Buying property in Spain now after brexit

Like France, Spain has always been popular with British buyers. There is no surprise they head to this place under the sun in current circumstances to find their property bargain as well. Right now, house prices are stable and shouldn’t be compared with that bubble back in 2008, a Q4 2020 report shows slowdown of real estate prices growth and observed even -1.5% drop.

Major resorts are still popular places to purchase. Good thing is that buying in a resort like Las Colinas, a golf resort just south of Alicante, delivers a hassle free investment; each resort has a management company that will look after properties while you're away and even rent them out on your behalf. Resorts also offer facilities such as gyms, golf courses, bars, and beach clubs. Apartments at Las Colinas start at €279,000, while a villa with a private pool comes in just below €500,000.

Not everyone wants to stay on a resort. Buying an apartment in a city like Malaga, for instance, can deliver a vibrant city lifestyle with ready access to the beaches for as little as €80,000 - and that's move-in ready. On the other hand, one formerly popular option, Barcelona, now looks overvalued, still it's the fact, particularly in the light of continued calls for independence and widespread civil unrest.

Bargain hunters and DIYers might probably want to look for renovation opportunities in Andalucian villages - there's a three bed house on the market right now for under €20,000! And there are a lot of apartments in Andalucia that are even cheaper. Make sure, though, that you work out your renovation budget before you buy - some of these houses are little more than four walls and a roof, and some don't even have the roof on.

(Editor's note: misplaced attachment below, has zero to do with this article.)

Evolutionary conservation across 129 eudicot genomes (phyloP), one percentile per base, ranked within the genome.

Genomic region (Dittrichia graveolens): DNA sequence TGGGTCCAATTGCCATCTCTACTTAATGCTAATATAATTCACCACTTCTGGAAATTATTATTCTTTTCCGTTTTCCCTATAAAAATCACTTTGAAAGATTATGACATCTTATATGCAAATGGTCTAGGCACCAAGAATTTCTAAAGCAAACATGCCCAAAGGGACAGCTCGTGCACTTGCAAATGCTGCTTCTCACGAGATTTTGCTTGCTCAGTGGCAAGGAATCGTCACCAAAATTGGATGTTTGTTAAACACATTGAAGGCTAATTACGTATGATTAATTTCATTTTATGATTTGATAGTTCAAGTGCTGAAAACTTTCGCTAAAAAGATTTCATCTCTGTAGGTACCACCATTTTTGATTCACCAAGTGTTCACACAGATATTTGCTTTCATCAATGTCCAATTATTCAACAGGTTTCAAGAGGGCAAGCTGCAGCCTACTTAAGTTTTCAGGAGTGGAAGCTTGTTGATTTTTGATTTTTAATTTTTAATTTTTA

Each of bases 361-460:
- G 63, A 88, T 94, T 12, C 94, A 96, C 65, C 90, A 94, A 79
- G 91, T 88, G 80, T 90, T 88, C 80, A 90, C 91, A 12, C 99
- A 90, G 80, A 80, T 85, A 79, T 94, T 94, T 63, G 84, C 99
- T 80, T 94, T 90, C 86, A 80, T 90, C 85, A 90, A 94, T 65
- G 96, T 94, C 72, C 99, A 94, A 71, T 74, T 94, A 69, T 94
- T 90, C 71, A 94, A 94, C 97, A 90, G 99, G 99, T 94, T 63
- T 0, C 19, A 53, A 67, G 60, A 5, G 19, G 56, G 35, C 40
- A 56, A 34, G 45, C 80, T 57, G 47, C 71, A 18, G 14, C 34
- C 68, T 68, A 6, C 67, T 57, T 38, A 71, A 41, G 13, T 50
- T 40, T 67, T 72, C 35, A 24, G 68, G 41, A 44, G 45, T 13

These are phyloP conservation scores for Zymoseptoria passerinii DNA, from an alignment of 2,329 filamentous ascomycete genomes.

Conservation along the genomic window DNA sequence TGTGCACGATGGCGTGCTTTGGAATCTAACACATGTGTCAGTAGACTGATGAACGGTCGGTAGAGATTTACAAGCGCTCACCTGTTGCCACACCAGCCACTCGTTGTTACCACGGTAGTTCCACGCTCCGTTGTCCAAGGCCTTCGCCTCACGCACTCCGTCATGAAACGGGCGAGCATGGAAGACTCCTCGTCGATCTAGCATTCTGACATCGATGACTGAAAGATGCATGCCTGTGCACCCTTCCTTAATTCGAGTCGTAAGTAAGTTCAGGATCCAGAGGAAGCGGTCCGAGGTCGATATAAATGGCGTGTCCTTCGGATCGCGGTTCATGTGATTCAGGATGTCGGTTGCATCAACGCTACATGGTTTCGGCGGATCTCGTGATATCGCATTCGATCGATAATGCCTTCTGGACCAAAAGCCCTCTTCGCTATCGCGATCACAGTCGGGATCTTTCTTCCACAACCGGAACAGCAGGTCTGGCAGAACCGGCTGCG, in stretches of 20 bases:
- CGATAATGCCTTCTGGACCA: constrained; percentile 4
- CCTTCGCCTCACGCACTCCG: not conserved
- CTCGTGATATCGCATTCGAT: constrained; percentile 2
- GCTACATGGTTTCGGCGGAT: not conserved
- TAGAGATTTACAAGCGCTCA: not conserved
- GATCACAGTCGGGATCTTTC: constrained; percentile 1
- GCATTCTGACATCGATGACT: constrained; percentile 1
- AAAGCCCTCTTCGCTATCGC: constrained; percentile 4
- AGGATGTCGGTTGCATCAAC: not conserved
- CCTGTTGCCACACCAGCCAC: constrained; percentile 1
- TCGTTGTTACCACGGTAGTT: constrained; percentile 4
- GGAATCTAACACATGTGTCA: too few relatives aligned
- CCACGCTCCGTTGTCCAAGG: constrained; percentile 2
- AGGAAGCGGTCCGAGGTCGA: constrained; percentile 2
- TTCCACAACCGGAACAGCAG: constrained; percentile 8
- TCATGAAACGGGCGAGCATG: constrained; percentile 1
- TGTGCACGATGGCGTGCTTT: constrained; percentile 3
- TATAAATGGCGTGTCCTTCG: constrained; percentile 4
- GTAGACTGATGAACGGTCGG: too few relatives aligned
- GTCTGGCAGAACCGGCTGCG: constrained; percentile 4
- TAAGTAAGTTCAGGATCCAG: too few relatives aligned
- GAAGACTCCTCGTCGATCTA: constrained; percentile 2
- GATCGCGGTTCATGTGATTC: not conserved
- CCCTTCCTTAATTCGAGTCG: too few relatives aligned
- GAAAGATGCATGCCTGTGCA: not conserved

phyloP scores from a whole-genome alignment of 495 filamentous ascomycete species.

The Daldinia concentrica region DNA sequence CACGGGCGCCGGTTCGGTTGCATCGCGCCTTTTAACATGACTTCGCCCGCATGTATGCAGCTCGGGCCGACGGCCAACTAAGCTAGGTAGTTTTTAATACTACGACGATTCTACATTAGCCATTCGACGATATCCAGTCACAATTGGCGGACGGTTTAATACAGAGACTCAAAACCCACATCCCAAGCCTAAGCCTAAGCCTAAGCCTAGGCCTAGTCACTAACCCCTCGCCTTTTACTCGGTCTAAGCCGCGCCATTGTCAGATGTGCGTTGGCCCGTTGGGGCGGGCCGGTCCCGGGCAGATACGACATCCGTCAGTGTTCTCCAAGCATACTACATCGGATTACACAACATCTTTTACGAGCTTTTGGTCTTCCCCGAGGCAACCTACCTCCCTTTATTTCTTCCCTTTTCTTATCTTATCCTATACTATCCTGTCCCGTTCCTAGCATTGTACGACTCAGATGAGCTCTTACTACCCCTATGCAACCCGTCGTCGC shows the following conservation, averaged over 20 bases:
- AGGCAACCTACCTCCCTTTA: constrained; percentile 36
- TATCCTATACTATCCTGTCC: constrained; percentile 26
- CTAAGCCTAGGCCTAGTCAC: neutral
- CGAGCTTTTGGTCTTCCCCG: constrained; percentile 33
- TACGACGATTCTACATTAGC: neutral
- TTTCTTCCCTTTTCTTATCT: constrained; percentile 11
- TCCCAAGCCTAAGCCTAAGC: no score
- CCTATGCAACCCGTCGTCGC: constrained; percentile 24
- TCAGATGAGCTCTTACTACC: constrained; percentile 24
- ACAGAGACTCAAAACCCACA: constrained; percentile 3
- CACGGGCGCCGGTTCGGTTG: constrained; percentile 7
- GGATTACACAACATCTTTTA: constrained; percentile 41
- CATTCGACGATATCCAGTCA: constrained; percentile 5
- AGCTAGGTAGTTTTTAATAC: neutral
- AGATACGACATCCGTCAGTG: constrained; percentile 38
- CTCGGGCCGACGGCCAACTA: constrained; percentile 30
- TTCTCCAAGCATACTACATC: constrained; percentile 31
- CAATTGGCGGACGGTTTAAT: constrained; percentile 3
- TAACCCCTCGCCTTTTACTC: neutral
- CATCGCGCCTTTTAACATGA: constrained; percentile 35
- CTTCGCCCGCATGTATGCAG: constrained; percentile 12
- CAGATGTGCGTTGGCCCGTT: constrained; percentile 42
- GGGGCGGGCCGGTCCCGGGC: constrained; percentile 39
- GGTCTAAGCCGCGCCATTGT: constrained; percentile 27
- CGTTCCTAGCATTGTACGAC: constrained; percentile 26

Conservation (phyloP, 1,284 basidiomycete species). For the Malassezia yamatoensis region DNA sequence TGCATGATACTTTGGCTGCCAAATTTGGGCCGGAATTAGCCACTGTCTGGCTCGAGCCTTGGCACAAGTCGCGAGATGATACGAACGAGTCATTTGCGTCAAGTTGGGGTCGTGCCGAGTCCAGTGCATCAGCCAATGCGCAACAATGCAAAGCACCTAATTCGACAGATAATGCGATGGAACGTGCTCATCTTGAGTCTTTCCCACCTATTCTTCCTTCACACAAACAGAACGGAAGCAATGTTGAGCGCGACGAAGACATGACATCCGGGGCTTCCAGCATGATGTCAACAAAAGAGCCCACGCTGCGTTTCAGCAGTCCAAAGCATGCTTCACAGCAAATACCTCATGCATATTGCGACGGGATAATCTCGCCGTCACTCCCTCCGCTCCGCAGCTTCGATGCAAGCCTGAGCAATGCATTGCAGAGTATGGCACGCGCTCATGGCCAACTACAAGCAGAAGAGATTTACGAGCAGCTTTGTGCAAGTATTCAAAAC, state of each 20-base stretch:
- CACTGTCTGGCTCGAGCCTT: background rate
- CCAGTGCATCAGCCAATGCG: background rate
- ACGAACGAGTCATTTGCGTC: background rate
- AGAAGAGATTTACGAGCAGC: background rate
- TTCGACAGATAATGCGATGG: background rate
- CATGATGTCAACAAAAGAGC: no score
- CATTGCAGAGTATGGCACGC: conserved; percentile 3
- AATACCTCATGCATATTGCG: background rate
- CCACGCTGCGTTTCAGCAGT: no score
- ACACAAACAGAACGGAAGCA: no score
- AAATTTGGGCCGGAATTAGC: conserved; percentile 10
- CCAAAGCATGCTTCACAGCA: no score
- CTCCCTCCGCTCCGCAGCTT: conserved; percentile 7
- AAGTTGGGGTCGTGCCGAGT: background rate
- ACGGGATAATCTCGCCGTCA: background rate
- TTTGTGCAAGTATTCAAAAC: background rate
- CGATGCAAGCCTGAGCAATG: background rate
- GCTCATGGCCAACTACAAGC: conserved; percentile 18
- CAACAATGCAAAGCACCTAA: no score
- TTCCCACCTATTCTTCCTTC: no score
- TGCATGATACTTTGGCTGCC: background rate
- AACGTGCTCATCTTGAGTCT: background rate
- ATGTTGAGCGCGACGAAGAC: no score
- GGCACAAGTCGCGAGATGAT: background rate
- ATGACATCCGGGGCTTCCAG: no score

In any case Spain is still even more affordable and Brexit is not affecting the market as much as the one of France.


property purchase in portugal after brexit

However, Spain now has competition from its Iberian neighbour Portugal.

Portugal has even lower living costs than both Spain and France - you'll save about 10% of your grocery shop, but even more on eating out. Property prices however show some diversity, Porto for instance grew 5.9% in 2020 and Lisbon fell 0.9%. So, Brits can affect Portuguese property market by investing there. The youngest buyers will surely go to Lisbon for better working climate where they can easily find job in tech companies and startups. Retirees will most likely to choose some holiday destinations. And all of them can play an important role in prices rise.